Friday, September 20, 2013

Future Projects Friday: Free motion quilting

Well folks, you did it! You made it to Friday and the weekend is just a few hours away! Perhaps it's cause for a quick celebratory dance at your desk or lab bench? Don't worry about the stares you will undoubtedly attract- it's Friday! Here in North Carolina, the weather is supposed to be warm but there is a chance of rain for both Saturday and Sunday, which means I can stay inside and quilt! woohoo!

One of the things that has really caught my eye since joining Pinterest is the abundance of gorgeous quilts that people post. While I have been sewing quilts for some time now, I am relatively new to the actual 'quilting' aspect of it. Previously, I used to tie all of my quilts by hand (similar to what is shown here) to finish them.

[ hand-tied quilt that I made for my husband's sister and brother-in-law for their wedding ]

 Over the last few years, I have switched to finishing quilts entirely by machine. But, I feel that I really lack creativity in finishing the quilts. I usually find some sort of seam line or pattern on my quilt that I can easily follow at a 1/2" distance.
[ exhibit A and exhibit B: using existing seam lines to quilt ]

Last fall, I purchased my first walking foot. I sew on a ~20 year old Bernina 1630 machine that was my grandmother's before she passed away. The machine is incredibly special to me and when I use it, I am often reminded of my time squirreled away for hours in my grandmother's sewing room, with free range of her fabric stash. I was able to purchase a generic walking foot for my machine from the website Sewing Parts Online. I purchased the generic version since the original Bernina part is still almost $200- Eeek! With my walking foot, I now have the ability to break out of my rut and do more elaborate quilting just by creating vertical lines, horizontal lines, diagonal lines or a combo of vertical and horizontal to create a grid that has nothing to do with the actual pattern of the quilt top--baby steps, right?

  But...what I really have been dying to learn and implement is free-motion quilting. Have you seen some of the awesome quilts with a gorgeous pattern stitched on top (here, here & here)? The addition of free motion quilting to a quilt top gives it a new level of dimension and texture that are just lovely.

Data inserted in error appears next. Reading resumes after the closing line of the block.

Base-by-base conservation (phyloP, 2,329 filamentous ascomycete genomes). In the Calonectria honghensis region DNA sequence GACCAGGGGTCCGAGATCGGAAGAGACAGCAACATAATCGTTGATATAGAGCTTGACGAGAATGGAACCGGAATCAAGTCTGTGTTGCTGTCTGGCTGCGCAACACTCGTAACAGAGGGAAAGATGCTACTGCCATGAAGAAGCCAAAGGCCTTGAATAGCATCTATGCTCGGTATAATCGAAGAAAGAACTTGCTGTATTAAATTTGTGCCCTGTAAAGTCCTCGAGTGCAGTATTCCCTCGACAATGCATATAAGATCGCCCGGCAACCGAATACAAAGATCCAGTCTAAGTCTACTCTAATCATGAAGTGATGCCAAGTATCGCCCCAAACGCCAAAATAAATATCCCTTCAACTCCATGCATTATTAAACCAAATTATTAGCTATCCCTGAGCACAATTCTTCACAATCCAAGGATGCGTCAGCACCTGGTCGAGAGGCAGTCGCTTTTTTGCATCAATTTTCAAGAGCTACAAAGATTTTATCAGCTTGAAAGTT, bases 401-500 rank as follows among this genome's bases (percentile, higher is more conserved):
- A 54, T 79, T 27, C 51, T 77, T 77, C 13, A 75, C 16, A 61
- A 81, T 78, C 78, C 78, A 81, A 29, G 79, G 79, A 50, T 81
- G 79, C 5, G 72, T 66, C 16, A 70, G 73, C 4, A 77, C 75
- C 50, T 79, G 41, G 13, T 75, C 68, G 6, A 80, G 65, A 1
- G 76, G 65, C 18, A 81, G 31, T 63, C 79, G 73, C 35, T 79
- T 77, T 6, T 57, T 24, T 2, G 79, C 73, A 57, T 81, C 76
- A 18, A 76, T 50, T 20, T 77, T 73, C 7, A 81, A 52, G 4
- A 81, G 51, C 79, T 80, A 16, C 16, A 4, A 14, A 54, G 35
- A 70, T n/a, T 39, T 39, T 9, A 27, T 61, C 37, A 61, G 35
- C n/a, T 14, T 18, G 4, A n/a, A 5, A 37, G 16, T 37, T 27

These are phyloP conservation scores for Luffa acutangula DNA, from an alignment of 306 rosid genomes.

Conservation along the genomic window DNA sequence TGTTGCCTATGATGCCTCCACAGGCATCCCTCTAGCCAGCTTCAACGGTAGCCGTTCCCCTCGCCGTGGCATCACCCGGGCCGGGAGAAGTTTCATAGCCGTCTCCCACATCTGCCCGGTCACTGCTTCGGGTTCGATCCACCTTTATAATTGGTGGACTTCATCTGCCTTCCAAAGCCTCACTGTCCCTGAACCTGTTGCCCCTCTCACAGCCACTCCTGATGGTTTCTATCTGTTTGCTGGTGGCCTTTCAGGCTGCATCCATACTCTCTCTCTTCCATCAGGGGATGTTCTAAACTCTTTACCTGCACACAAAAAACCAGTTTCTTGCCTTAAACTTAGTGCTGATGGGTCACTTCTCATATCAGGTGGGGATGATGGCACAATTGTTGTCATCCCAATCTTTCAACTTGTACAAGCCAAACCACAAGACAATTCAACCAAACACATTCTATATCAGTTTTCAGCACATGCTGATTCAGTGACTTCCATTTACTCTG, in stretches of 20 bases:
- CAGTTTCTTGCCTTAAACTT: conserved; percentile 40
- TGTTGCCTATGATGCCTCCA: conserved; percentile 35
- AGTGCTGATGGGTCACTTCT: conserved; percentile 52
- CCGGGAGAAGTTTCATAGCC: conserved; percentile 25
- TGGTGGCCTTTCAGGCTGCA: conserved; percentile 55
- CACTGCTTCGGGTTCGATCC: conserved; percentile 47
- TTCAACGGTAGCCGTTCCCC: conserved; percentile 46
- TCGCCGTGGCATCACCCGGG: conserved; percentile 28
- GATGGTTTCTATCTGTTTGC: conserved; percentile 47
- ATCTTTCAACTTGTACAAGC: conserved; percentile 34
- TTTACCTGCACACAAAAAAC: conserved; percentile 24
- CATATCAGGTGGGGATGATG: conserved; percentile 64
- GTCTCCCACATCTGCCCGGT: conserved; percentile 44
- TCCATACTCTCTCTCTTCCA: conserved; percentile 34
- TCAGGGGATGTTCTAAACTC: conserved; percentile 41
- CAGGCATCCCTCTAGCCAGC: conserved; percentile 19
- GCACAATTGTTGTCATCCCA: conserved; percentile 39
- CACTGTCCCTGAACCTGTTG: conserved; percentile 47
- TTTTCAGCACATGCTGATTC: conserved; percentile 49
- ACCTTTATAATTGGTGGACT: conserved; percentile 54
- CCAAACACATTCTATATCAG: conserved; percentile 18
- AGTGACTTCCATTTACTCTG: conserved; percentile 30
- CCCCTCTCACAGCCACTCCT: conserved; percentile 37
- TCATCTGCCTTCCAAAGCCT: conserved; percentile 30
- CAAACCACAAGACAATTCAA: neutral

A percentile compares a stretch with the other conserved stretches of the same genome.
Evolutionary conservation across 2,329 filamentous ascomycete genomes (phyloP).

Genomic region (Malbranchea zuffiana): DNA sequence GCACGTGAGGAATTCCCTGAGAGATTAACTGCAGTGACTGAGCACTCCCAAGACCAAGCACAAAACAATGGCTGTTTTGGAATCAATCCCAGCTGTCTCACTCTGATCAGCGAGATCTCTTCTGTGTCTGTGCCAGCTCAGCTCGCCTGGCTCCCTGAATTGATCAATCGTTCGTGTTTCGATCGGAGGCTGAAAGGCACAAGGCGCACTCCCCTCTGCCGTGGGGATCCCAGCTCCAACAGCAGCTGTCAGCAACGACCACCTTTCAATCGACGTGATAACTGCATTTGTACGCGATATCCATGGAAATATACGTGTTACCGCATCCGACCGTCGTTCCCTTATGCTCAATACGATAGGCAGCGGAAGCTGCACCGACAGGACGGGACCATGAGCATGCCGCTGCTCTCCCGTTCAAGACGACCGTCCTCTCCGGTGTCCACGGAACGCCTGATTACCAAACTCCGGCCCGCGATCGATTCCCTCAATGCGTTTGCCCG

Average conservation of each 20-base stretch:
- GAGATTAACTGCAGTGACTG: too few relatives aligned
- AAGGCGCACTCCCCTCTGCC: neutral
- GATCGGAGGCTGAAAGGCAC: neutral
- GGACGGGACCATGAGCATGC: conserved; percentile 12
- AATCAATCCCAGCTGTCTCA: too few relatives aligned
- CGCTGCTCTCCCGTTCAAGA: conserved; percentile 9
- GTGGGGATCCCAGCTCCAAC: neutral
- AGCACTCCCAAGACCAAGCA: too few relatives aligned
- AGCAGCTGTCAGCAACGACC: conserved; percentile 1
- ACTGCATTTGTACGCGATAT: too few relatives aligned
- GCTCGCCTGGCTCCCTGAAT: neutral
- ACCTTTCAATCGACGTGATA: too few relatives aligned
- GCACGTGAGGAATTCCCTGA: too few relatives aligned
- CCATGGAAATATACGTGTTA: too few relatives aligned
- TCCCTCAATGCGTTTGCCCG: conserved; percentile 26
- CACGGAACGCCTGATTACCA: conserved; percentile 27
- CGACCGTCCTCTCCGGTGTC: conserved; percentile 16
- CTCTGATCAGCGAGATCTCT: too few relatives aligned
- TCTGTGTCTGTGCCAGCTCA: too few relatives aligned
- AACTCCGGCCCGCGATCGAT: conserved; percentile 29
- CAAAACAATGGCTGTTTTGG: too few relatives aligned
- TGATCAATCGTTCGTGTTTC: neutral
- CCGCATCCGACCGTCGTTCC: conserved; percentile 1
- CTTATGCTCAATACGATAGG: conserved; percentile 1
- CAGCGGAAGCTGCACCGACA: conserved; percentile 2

Below are a few tutorials I have gathered from around Pinterest that describe how to free motion quilt. I think the common theme is to start small and practice.practice.practice. I am thinking I might first try this on small projects like a mug rug or a placemat until I feel more comfortable scaling up to a quilt.

1. Free motion quilting advice from Sugar Tart Crafts:

[ photo credit: ]

       "...• Draw your design on with disappearing pen, or iron on a piece of freezer paper to "trace"  
         • Start with a strong needle, so there is less worry about breaking it while stitching.
         • Slow down! Don't just stomp on the pedal. It will take time to match the speed of your hands 
            and foot...."

2. An in-depth tutorial for free motion quilting from the Oh Fransson! blog:

[ photo credit: ]
This blog gives you a very good idea of the process of free motion quilting from start to finish.

3. A list of the supplies you will need for free motion quilting from A Few Scraps:
[ photo credit: ]

This blog entry details the list of items you will need including the specific type of sewing machine needles and items that will be helpful such as the gloves pictured above.

4. A series of video tutorials from The Quilt Show:
Sometimes it is helpful to actually observe a technique being performed and this website has a lot to offer in the way of video tutorials.

If you have other tutorials you have found helpful for learning to free motion quilt, please feel free to share them in the comments section of this post! Happy quilting!

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